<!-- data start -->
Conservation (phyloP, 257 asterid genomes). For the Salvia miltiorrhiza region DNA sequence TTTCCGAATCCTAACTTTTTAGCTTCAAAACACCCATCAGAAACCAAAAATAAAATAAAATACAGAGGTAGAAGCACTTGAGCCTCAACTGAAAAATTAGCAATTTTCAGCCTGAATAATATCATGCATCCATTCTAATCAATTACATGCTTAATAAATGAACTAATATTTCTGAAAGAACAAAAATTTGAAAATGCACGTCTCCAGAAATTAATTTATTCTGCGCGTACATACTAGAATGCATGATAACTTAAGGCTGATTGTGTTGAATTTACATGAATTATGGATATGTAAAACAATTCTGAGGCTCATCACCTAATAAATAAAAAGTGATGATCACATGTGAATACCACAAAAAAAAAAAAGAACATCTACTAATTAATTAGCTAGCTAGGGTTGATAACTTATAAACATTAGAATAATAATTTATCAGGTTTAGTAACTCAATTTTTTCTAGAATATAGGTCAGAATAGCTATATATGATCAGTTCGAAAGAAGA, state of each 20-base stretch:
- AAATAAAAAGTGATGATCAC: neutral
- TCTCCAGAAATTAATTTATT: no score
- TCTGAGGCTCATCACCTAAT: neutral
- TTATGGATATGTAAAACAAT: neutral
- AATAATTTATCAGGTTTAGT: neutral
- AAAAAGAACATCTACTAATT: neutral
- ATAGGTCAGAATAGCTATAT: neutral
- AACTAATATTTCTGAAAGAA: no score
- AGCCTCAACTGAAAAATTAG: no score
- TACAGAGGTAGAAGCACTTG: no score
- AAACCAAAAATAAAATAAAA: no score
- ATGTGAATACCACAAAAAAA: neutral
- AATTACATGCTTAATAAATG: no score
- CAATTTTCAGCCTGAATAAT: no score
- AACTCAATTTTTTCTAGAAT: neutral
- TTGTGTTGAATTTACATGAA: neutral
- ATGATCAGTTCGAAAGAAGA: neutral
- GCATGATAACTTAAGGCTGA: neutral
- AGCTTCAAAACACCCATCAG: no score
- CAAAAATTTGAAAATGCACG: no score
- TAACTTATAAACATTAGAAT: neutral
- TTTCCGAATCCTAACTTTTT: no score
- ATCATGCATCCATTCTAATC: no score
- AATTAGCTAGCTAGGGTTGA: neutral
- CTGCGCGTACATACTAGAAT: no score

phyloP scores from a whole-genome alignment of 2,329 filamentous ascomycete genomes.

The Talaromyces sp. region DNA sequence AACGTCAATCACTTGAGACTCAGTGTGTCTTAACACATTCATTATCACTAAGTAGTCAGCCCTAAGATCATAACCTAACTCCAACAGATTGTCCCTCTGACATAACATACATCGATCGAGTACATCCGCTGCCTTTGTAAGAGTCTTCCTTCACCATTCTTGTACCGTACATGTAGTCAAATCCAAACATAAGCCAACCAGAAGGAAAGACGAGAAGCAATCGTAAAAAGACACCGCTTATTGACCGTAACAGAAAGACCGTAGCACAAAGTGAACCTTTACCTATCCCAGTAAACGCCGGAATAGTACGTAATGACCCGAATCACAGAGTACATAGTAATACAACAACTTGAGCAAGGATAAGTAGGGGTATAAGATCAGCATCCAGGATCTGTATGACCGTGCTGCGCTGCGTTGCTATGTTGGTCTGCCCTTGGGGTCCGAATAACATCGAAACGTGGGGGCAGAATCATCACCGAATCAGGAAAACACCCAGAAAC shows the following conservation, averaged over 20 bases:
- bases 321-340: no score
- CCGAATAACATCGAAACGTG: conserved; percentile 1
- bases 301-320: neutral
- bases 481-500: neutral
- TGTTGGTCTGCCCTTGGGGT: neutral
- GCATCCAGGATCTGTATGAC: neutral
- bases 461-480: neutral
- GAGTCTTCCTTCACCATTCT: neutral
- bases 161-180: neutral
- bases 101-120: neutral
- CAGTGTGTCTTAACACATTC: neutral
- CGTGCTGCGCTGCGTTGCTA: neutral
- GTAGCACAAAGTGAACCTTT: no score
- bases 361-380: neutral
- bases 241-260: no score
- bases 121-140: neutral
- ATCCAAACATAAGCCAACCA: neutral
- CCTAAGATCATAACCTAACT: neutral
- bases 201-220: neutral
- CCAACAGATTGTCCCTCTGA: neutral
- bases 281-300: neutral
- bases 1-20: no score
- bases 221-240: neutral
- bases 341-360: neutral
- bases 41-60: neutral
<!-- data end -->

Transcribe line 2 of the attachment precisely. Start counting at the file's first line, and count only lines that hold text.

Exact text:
- AAATAAAAAGTGATGATCAC: neutral